Nanostructure fabrication inspired by sand dune ripples

What can nanotechnologists learn from ripples on sand dunes?

A lot, smiles Bhaveshkumar Kamaliya, a research scholar with the IITB-Monash Research Academy — who is convinced that if he can mimic the macro-scaled ripples or wave-patterns seen on sand dunes to a nanoscale, it will help him study interactions of ion beams with surfaces of different materials, and perhaps even create self-organized nanostructures.

Nano-scaled structures strongly improve optical, electrical, and magnetic properties of materials. This has led to the study and development of many nanostructure-based devices; however nano-structuring poses a tremendous challenge as the fabrication process for such devices is not available due to limitations of conventional photolithography and electron beam lithography techniques.

“My project has two key aspects,” explains Bhavesh, “(i) experimental investigations for the formation of nanoripples, nanodots, and other complex nanostructures by varying parameters of energetic ion beams, and (ii) molecular dynamics simulations and modelling for understanding, validating and predicting experimental outcomes.”

“The self-organized nanoripples have the potential to serve as functional nanostructures and exhibit novel structures required for photovoltaics, surface plasmons, photonics, bio-sensing, etc.,” says Bhavesh. “Controlling the topography at the nanoscale is challenging and studying the mechanism behind the phenomena could help develop new and complex materials.”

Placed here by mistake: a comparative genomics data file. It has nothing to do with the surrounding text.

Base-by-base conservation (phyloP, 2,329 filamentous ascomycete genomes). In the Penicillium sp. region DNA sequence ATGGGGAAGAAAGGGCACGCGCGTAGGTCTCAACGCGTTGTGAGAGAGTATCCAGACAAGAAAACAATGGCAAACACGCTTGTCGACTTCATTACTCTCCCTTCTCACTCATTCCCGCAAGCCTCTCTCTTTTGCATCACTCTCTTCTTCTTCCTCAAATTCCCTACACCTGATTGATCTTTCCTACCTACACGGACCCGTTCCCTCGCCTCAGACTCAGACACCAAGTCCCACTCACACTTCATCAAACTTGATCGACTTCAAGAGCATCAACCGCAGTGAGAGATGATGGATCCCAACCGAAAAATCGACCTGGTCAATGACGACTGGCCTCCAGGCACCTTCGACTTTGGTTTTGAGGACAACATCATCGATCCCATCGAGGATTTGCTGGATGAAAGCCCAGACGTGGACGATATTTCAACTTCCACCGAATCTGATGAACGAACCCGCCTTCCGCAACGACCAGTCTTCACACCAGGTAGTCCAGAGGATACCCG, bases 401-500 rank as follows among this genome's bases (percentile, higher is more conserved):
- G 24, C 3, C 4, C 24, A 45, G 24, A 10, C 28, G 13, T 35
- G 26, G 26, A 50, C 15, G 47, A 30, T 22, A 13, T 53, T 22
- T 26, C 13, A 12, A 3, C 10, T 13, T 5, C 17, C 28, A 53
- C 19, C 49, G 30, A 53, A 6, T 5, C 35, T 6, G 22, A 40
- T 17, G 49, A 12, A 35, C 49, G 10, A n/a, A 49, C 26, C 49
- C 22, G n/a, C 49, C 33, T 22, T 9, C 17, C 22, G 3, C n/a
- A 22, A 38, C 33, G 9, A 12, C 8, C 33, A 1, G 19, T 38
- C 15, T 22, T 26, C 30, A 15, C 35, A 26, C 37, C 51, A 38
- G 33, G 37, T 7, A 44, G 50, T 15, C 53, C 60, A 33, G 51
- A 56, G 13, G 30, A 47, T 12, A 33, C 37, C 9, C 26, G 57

His work is likely to offer the scientific community a systematic understanding of the mechanism behind self-organized nanostructures induced by Focused Ion Beam (FIB) irradiation. It could even lead to the fabrication of an efficient photovoltaic-based energy harvesting device or surface plasmon-based bio-sensing device.

Nanorippled Germanium: (a) Scanning electron micrograph (false coloured) of nanoripples on germanium surface induced by focused ion beam irradiation, (b) mechanism of enhanced light absorption due to multiple reflections through nanoripples and (3) experimentally measured light absorption from nanorippled germanium and bare germanium surface. (Reference: B. Kamaliya, R. Mote, M. Aslam, and J. Fu, APL Materials 6, 036106 (2018); doi: 10.1063/1.5021735).

The Academy is a collaboration between India and Australia that endeavours to strengthen scientific relationships between the two countries. Graduate research scholars like Bhavesh study for a dually-badged PhD from both IIT Bombay and Monash University, spending time at both institutions to enrich their research experience.

Prof Murali Sastry, CEO of the IITB-Monash Research Academy, and a reputed nanomaterial scientist, is excited. “The Academy is an opportunity for industry in Australia and India, as well as for IIT Bombay and Monash University, to train the next generation of rich talent in India. It has the potential to be a significant research institution. Talent from the Academy should become much sought after around the globe. This project could open new avenues on controlling nanoripples orientation and high-efficiency germanium-based photovoltaic applications.”

Indeed. We hope Bhavesh’s work will cause significant ripples — both literal and metaphorical.

Research scholar: Bhaveshkumar Kamaliya, IITB-Monash Research Academy
Project title: Study of Ion Beam Interaction with Materials and Nanostructure Fabrication
Supervisors: Prof Mohammed Aslam, Prof Rakesh G. Mote and Prof Jing Fu
Contact details:,


The above story was written by Mr Krishna Warrier based on inputs from the research student, his supervisors, and IITB-Monash Research Academy. Copyright IITB-Monash Research Academy.